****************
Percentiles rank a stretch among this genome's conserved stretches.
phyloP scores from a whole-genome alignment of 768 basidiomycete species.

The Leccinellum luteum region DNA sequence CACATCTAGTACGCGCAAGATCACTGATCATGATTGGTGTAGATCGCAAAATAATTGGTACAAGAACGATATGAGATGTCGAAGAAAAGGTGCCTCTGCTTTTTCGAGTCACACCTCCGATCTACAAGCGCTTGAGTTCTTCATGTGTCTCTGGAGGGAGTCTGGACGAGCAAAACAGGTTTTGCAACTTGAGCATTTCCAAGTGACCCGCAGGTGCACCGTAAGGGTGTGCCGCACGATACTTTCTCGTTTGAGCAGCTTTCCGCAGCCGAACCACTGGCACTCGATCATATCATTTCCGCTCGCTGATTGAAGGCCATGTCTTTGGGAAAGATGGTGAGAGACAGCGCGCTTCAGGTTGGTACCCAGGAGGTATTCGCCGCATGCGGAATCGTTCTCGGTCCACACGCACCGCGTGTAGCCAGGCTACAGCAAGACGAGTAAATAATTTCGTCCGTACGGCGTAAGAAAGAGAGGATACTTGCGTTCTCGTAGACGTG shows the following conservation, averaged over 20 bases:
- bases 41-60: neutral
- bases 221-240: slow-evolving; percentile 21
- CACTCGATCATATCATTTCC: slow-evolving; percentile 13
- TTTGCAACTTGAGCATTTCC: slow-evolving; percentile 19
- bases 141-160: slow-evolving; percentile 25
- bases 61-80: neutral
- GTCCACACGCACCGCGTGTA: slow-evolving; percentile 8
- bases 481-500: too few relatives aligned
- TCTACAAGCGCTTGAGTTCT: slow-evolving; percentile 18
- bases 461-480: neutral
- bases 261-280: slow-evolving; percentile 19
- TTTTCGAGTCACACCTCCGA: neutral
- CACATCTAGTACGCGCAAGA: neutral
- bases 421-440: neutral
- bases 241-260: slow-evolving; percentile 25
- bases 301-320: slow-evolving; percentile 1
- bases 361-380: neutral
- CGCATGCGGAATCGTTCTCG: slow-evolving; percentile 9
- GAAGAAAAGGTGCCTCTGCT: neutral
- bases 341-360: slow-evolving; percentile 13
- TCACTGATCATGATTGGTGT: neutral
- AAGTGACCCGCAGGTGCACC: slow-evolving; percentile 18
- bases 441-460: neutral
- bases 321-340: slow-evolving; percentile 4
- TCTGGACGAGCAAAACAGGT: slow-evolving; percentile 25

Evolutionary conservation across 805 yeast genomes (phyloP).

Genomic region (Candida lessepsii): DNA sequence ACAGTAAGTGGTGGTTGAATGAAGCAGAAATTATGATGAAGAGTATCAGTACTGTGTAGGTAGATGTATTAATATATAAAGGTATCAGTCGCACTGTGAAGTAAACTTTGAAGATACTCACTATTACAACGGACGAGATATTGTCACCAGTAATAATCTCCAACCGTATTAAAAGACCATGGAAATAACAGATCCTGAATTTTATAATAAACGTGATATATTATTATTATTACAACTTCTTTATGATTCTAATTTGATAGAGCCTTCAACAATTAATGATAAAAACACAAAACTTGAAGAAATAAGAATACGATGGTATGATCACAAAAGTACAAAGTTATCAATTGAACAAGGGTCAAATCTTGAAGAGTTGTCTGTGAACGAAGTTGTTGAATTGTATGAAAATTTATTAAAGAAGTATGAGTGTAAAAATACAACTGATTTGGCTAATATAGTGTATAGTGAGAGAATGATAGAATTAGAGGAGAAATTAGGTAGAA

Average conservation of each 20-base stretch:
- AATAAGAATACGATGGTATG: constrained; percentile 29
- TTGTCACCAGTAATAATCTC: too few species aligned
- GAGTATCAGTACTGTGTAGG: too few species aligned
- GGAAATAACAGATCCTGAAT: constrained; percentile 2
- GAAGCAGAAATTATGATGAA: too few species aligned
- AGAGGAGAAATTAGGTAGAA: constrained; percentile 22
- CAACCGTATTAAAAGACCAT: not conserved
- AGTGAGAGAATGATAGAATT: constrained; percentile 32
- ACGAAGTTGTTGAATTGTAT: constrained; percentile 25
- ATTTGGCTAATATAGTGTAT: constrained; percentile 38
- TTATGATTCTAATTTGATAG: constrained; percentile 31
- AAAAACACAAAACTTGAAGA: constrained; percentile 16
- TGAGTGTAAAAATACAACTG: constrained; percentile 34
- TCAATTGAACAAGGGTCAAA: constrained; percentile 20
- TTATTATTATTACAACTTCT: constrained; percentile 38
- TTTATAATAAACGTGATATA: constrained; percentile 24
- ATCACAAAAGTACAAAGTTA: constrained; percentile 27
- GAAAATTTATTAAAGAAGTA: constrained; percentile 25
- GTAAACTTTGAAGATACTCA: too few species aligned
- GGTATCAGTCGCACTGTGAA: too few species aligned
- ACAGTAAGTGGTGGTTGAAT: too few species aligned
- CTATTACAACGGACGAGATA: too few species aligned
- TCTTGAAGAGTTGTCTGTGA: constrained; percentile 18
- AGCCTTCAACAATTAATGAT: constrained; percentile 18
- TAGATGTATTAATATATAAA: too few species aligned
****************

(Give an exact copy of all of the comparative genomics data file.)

Percentiles rank a stretch among this genome's conserved stretches.
phyloP scores from a whole-genome alignment of 768 basidiomycete species.

The Leccinellum luteum region DNA sequence CACATCTAGTACGCGCAAGATCACTGATCATGATTGGTGTAGATCGCAAAATAATTGGTACAAGAACGATATGAGATGTCGAAGAAAAGGTGCCTCTGCTTTTTCGAGTCACACCTCCGATCTACAAGCGCTTGAGTTCTTCATGTGTCTCTGGAGGGAGTCTGGACGAGCAAAACAGGTTTTGCAACTTGAGCATTTCCAAGTGACCCGCAGGTGCACCGTAAGGGTGTGCCGCACGATACTTTCTCGTTTGAGCAGCTTTCCGCAGCCGAACCACTGGCACTCGATCATATCATTTCCGCTCGCTGATTGAAGGCCATGTCTTTGGGAAAGATGGTGAGAGACAGCGCGCTTCAGGTTGGTACCCAGGAGGTATTCGCCGCATGCGGAATCGTTCTCGGTCCACACGCACCGCGTGTAGCCAGGCTACAGCAAGACGAGTAAATAATTTCGTCCGTACGGCGTAAGAAAGAGAGGATACTTGCGTTCTCGTAGACGTG shows the following conservation, averaged over 20 bases:
- bases 41-60: neutral
- bases 221-240: slow-evolving; percentile 21
- CACTCGATCATATCATTTCC: slow-evolving; percentile 13
- TTTGCAACTTGAGCATTTCC: slow-evolving; percentile 19
- bases 141-160: slow-evolving; percentile 25
- bases 61-80: neutral
- GTCCACACGCACCGCGTGTA: slow-evolving; percentile 8
- bases 481-500: too few relatives aligned
- TCTACAAGCGCTTGAGTTCT: slow-evolving; percentile 18
- bases 461-480: neutral
- bases 261-280: slow-evolving; percentile 19
- TTTTCGAGTCACACCTCCGA: neutral
- CACATCTAGTACGCGCAAGA: neutral
- bases 421-440: neutral
- bases 241-260: slow-evolving; percentile 25
- bases 301-320: slow-evolving; percentile 1
- bases 361-380: neutral
- CGCATGCGGAATCGTTCTCG: slow-evolving; percentile 9
- GAAGAAAAGGTGCCTCTGCT: neutral
- bases 341-360: slow-evolving; percentile 13
- TCACTGATCATGATTGGTGT: neutral
- AAGTGACCCGCAGGTGCACC: slow-evolving; percentile 18
- bases 441-460: neutral
- bases 321-340: slow-evolving; percentile 4
- TCTGGACGAGCAAAACAGGT: slow-evolving; percentile 25

Evolutionary conservation across 805 yeast genomes (phyloP).

Genomic region (Candida lessepsii): DNA sequence ACAGTAAGTGGTGGTTGAATGAAGCAGAAATTATGATGAAGAGTATCAGTACTGTGTAGGTAGATGTATTAATATATAAAGGTATCAGTCGCACTGTGAAGTAAACTTTGAAGATACTCACTATTACAACGGACGAGATATTGTCACCAGTAATAATCTCCAACCGTATTAAAAGACCATGGAAATAACAGATCCTGAATTTTATAATAAACGTGATATATTATTATTATTACAACTTCTTTATGATTCTAATTTGATAGAGCCTTCAACAATTAATGATAAAAACACAAAACTTGAAGAAATAAGAATACGATGGTATGATCACAAAAGTACAAAGTTATCAATTGAACAAGGGTCAAATCTTGAAGAGTTGTCTGTGAACGAAGTTGTTGAATTGTATGAAAATTTATTAAAGAAGTATGAGTGTAAAAATACAACTGATTTGGCTAATATAGTGTATAGTGAGAGAATGATAGAATTAGAGGAGAAATTAGGTAGAA

Average conservation of each 20-base stretch:
- AATAAGAATACGATGGTATG: constrained; percentile 29
- TTGTCACCAGTAATAATCTC: too few species aligned
- GAGTATCAGTACTGTGTAGG: too few species aligned
- GGAAATAACAGATCCTGAAT: constrained; percentile 2
- GAAGCAGAAATTATGATGAA: too few species aligned
- AGAGGAGAAATTAGGTAGAA: constrained; percentile 22
- CAACCGTATTAAAAGACCAT: not conserved
- AGTGAGAGAATGATAGAATT: constrained; percentile 32
- ACGAAGTTGTTGAATTGTAT: constrained; percentile 25
- ATTTGGCTAATATAGTGTAT: constrained; percentile 38
- TTATGATTCTAATTTGATAG: constrained; percentile 31
- AAAAACACAAAACTTGAAGA: constrained; percentile 16
- TGAGTGTAAAAATACAACTG: constrained; percentile 34
- TCAATTGAACAAGGGTCAAA: constrained; percentile 20
- TTATTATTATTACAACTTCT: constrained; percentile 38
- TTTATAATAAACGTGATATA: constrained; percentile 24
- ATCACAAAAGTACAAAGTTA: constrained; percentile 27
- GAAAATTTATTAAAGAAGTA: constrained; percentile 25
- GTAAACTTTGAAGATACTCA: too few species aligned
- GGTATCAGTCGCACTGTGAA: too few species aligned
- ACAGTAAGTGGTGGTTGAAT: too few species aligned
- CTATTACAACGGACGAGATA: too few species aligned
- TCTTGAAGAGTTGTCTGTGA: constrained; percentile 18
- AGCCTTCAACAATTAATGAT: constrained; percentile 18
- TAGATGTATTAATATATAAA: too few species aligned